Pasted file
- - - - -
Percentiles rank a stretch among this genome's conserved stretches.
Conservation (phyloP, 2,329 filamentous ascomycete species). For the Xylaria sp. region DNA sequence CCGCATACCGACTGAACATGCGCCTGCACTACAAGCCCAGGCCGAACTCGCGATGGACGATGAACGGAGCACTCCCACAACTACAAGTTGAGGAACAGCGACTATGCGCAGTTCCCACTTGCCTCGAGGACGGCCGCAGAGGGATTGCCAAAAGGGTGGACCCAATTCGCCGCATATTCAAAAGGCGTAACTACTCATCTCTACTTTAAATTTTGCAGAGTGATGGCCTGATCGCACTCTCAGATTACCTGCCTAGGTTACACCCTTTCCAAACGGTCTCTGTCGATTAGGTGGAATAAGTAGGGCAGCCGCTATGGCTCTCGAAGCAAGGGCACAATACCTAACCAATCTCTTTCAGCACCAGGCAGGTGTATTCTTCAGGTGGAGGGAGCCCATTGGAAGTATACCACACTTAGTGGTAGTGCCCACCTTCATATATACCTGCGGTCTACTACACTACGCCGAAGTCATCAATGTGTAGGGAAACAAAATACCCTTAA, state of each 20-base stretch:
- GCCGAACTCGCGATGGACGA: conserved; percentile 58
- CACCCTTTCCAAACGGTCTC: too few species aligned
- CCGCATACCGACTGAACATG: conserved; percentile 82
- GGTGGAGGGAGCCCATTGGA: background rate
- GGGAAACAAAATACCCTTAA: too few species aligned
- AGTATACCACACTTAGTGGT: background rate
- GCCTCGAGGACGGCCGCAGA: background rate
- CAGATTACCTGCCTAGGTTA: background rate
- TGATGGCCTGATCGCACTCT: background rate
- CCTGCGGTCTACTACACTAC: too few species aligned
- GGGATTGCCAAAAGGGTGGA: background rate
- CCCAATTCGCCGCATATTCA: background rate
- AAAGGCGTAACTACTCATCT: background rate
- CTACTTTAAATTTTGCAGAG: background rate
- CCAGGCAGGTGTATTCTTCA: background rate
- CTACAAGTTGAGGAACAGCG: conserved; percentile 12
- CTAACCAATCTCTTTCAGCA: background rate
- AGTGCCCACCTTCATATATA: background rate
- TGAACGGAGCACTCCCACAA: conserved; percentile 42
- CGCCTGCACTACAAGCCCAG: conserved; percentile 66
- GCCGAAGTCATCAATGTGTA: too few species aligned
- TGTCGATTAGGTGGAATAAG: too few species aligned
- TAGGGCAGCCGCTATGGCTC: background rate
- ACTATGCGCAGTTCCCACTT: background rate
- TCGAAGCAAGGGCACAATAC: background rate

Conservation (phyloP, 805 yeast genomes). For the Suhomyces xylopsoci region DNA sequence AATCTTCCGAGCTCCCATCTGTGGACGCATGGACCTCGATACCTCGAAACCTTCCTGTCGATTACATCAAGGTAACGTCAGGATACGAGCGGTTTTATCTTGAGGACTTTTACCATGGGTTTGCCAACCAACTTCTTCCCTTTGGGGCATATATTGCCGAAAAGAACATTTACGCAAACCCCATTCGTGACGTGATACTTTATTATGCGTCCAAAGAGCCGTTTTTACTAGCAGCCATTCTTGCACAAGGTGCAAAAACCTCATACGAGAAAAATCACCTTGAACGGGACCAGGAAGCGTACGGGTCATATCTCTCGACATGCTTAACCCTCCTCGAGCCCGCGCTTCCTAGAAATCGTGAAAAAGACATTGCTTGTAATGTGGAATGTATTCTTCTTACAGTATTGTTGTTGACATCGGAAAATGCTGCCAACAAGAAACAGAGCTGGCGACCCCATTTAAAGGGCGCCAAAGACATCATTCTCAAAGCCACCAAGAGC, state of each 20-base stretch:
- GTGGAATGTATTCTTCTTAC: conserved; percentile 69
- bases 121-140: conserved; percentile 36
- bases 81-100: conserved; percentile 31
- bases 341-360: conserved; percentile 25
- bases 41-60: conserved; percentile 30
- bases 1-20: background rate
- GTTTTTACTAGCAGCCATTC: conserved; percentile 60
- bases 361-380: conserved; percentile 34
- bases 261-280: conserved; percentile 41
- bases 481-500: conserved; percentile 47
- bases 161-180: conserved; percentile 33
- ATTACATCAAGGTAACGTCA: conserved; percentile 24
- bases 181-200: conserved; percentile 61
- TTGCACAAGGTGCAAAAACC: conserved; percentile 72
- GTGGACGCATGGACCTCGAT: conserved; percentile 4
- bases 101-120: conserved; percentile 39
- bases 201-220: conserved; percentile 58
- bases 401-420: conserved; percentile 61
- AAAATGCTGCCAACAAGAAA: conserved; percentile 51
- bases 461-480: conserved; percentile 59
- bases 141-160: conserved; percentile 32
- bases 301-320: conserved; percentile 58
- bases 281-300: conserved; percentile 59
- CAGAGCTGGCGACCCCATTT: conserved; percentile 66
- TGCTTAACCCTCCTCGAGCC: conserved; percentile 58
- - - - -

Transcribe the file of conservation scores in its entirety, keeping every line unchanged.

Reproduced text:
Percentiles rank a stretch among this genome's conserved stretches.
Conservation (phyloP, 2,329 filamentous ascomycete species). For the Xylaria sp. region DNA sequence CCGCATACCGACTGAACATGCGCCTGCACTACAAGCCCAGGCCGAACTCGCGATGGACGATGAACGGAGCACTCCCACAACTACAAGTTGAGGAACAGCGACTATGCGCAGTTCCCACTTGCCTCGAGGACGGCCGCAGAGGGATTGCCAAAAGGGTGGACCCAATTCGCCGCATATTCAAAAGGCGTAACTACTCATCTCTACTTTAAATTTTGCAGAGTGATGGCCTGATCGCACTCTCAGATTACCTGCCTAGGTTACACCCTTTCCAAACGGTCTCTGTCGATTAGGTGGAATAAGTAGGGCAGCCGCTATGGCTCTCGAAGCAAGGGCACAATACCTAACCAATCTCTTTCAGCACCAGGCAGGTGTATTCTTCAGGTGGAGGGAGCCCATTGGAAGTATACCACACTTAGTGGTAGTGCCCACCTTCATATATACCTGCGGTCTACTACACTACGCCGAAGTCATCAATGTGTAGGGAAACAAAATACCCTTAA, state of each 20-base stretch:
- GCCGAACTCGCGATGGACGA: conserved; percentile 58
- CACCCTTTCCAAACGGTCTC: too few species aligned
- CCGCATACCGACTGAACATG: conserved; percentile 82
- GGTGGAGGGAGCCCATTGGA: background rate
- GGGAAACAAAATACCCTTAA: too few species aligned
- AGTATACCACACTTAGTGGT: background rate
- GCCTCGAGGACGGCCGCAGA: background rate
- CAGATTACCTGCCTAGGTTA: background rate
- TGATGGCCTGATCGCACTCT: background rate
- CCTGCGGTCTACTACACTAC: too few species aligned
- GGGATTGCCAAAAGGGTGGA: background rate
- CCCAATTCGCCGCATATTCA: background rate
- AAAGGCGTAACTACTCATCT: background rate
- CTACTTTAAATTTTGCAGAG: background rate
- CCAGGCAGGTGTATTCTTCA: background rate
- CTACAAGTTGAGGAACAGCG: conserved; percentile 12
- CTAACCAATCTCTTTCAGCA: background rate
- AGTGCCCACCTTCATATATA: background rate
- TGAACGGAGCACTCCCACAA: conserved; percentile 42
- CGCCTGCACTACAAGCCCAG: conserved; percentile 66
- GCCGAAGTCATCAATGTGTA: too few species aligned
- TGTCGATTAGGTGGAATAAG: too few species aligned
- TAGGGCAGCCGCTATGGCTC: background rate
- ACTATGCGCAGTTCCCACTT: background rate
- TCGAAGCAAGGGCACAATAC: background rate

Conservation (phyloP, 805 yeast genomes). For the Suhomyces xylopsoci region DNA sequence AATCTTCCGAGCTCCCATCTGTGGACGCATGGACCTCGATACCTCGAAACCTTCCTGTCGATTACATCAAGGTAACGTCAGGATACGAGCGGTTTTATCTTGAGGACTTTTACCATGGGTTTGCCAACCAACTTCTTCCCTTTGGGGCATATATTGCCGAAAAGAACATTTACGCAAACCCCATTCGTGACGTGATACTTTATTATGCGTCCAAAGAGCCGTTTTTACTAGCAGCCATTCTTGCACAAGGTGCAAAAACCTCATACGAGAAAAATCACCTTGAACGGGACCAGGAAGCGTACGGGTCATATCTCTCGACATGCTTAACCCTCCTCGAGCCCGCGCTTCCTAGAAATCGTGAAAAAGACATTGCTTGTAATGTGGAATGTATTCTTCTTACAGTATTGTTGTTGACATCGGAAAATGCTGCCAACAAGAAACAGAGCTGGCGACCCCATTTAAAGGGCGCCAAAGACATCATTCTCAAAGCCACCAAGAGC, state of each 20-base stretch:
- GTGGAATGTATTCTTCTTAC: conserved; percentile 69
- bases 121-140: conserved; percentile 36
- bases 81-100: conserved; percentile 31
- bases 341-360: conserved; percentile 25
- bases 41-60: conserved; percentile 30
- bases 1-20: background rate
- GTTTTTACTAGCAGCCATTC: conserved; percentile 60
- bases 361-380: conserved; percentile 34
- bases 261-280: conserved; percentile 41
- bases 481-500: conserved; percentile 47
- bases 161-180: conserved; percentile 33
- ATTACATCAAGGTAACGTCA: conserved; percentile 24
- bases 181-200: conserved; percentile 61
- TTGCACAAGGTGCAAAAACC: conserved; percentile 72
- GTGGACGCATGGACCTCGAT: conserved; percentile 4
- bases 101-120: conserved; percentile 39
- bases 201-220: conserved; percentile 58
- bases 401-420: conserved; percentile 61
- AAAATGCTGCCAACAAGAAA: conserved; percentile 51
- bases 461-480: conserved; percentile 59
- bases 141-160: conserved; percentile 32
- bases 301-320: conserved; percentile 58
- bases 281-300: conserved; percentile 59
- CAGAGCTGGCGACCCCATTT: conserved; percentile 66
- TGCTTAACCCTCCTCGAGCC: conserved; percentile 58